9 Responses to “Everything That Rises Must Converge”

  1. March 1, 2013 at 11:34 am

    LOVE this! Soo I wrote this on my FB: “From Steve Pressfield’s blog, who is the author of “The War of Art” and other books that are written for anyone really, not just artists. He contends that what we battle is “resistance”, that it is a Satan/demon in our lives, attached to our thoughts like breath; always there. I keep “The War of Art” , “Do the Work” and “The Warrior Ethos” by my computer to remind me to DO THE WORK! I love Pressfield’s weekly blog as well, cause it reminds me to update my routine, to stand up against resistance, the evil that is acutually me, with his message to “do the work”. He offers insights into the world of writing that does not cross my path like they do his. It is so darn honest but in an intelligent way. There is a difference.” THANK YOU Mr Pressfield, I am a fan.

  2. March 1, 2013 at 12:23 pm

    Had to pull out my copy of O’Connor’s story and reread. One line shows what at least some of the world thinks of us writers: “. . .the woman across the aisle said in a loud voice, ‘Well that’s nice. Selling typewriters is close to writing. He can go right from one to the other.'” Reminds me that the true rewards for our work are those moments of “convergence,” not accolades from folks who may not understand what we do anyway.
    Thanks for the post!

    • Callie Oettinger
      March 8, 2013 at 3:11 am

      S.J. – Just started re-reading A Confederacy of Dunces and the typewriter line you mentioned could have lived within that book, too, out of the mouth Ignatius’ mother, pointed in his direction. So there’s a little more convergence . . .

  3. March 1, 2013 at 9:39 pm

    What a treat to be reminded of De Chardin, with his nearly heretical beliefs that the entropy of a cooling universe is balanced by a force toward organiziation often hidden from us. Callie, your post is one more bit of convergence for this raindrop, driven toward something seemingly important while only deciding to follow the muse, to do the right thing in the right way as best as I am able. Thanks.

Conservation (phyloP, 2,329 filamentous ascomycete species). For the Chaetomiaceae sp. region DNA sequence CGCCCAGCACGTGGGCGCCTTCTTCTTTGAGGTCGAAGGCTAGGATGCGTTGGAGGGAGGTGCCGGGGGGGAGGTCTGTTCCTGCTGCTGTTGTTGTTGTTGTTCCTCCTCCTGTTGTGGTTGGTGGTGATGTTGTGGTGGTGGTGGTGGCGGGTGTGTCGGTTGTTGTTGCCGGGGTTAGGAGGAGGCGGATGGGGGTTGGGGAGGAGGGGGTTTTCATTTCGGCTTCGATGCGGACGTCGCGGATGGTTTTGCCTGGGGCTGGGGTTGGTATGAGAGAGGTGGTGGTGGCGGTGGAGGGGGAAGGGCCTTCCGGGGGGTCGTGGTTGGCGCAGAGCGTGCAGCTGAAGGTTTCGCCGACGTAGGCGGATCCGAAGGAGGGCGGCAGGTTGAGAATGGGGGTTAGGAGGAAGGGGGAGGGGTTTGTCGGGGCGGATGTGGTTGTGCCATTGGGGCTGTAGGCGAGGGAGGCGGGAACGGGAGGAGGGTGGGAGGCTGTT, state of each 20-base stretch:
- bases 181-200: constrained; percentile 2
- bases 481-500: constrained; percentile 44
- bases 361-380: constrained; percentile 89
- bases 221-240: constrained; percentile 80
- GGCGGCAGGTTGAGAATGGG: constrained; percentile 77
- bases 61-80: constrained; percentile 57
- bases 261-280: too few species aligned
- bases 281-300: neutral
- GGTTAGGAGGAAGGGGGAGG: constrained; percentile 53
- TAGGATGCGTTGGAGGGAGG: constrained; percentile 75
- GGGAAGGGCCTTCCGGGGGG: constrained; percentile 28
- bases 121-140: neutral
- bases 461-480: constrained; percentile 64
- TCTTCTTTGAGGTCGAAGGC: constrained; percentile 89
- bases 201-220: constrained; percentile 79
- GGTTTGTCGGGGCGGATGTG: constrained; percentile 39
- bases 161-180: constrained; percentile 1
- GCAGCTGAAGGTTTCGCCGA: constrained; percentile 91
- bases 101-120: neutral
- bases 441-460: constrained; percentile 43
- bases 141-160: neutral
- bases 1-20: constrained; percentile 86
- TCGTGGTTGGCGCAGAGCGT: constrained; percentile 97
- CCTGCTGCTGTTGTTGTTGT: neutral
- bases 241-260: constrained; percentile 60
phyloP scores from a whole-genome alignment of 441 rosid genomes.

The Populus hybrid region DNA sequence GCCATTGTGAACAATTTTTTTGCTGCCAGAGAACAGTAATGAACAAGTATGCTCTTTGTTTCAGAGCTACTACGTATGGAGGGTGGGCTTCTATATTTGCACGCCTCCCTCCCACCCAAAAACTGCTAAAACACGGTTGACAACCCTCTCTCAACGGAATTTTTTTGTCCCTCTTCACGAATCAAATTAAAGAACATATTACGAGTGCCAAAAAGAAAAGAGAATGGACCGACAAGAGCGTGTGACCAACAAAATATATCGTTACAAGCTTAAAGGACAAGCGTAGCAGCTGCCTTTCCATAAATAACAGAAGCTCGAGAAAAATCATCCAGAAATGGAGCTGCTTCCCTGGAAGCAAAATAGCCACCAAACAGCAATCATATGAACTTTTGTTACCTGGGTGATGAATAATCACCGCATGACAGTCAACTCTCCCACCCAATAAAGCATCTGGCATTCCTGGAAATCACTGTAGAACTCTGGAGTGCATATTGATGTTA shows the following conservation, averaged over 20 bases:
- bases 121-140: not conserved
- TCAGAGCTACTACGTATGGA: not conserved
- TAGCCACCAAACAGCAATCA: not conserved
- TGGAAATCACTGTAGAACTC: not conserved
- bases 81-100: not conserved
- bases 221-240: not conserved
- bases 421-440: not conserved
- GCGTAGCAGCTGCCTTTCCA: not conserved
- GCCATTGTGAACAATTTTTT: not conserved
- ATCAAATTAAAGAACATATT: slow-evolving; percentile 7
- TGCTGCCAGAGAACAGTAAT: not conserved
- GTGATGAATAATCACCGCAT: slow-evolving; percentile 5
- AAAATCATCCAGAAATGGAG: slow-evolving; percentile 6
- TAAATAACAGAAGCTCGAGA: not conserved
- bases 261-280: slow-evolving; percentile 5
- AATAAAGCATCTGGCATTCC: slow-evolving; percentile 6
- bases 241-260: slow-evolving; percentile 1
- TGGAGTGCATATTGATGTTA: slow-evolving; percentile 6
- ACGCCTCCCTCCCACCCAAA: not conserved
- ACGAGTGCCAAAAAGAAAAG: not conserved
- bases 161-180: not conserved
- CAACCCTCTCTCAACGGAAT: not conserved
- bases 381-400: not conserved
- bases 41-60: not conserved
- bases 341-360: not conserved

4. March 1, 2013 at 10:38 pm

    First, the visuals remind me of so many times when I myself have surrendered to the unpredictable dance on my windsheild. Second, the convergence, the sweet, sweet inevitable convergance… It’s happening as we speak and I’m grateful for every drop. Thank you, sir.

  5. Basilis
    March 3, 2013 at 1:28 am

    I don’t have to add anything to what is commented above, or to what is written in the post.

    Anyway, it’s a fine article!

  6. March 3, 2013 at 10:20 am

    Callie – Enjoyed this.

    Thanks!

  7. March 5, 2013 at 8:24 am

    I was asked by a new friend (met here) to elaborate on my de Chardin reference. I went to my bookshelf to look for my ancient copy then realized that was silly. Here is the Wikipedia link:

    http://en.wikipedia.org/wiki/The_Phenomenon_of_Man

    Then this caught my eye:

    “In Teilhard’s view, evolution will culminate in the Omega Point, a sort of supreme consciousness. Layers of consciousness will converge in Omega, fusing and consuming them in itself. The concentration of a conscious universe will reassemble in itself all consciousnesses as well as all that we are conscious of. Teilhard emphasizes that each individual facet of consciousness will remain conscious of itself at the end of the process.”

    The idea of Omega Point reverberated like a church bell , especially in reference to Callie Oettinger’s column about “convergence,” then thinking about sharing information instantly via links, then realizing I often get the feeling on Steven Pressfield’s blog of being part of an energy that has its own momentum, separately aware but sharing direction.

    • Callie Oettinger
      March 8, 2013 at 3:04 am

      Thanks for this, Erik. I’ve “known” Flannery so well – to the point I’m comfortable calling the long-past author I’ve never met by her first name, as a friend – but know little of Pierre Teilhard de Chardin. Having suggestions from those who know his work – on where to start going deeper – is helpful.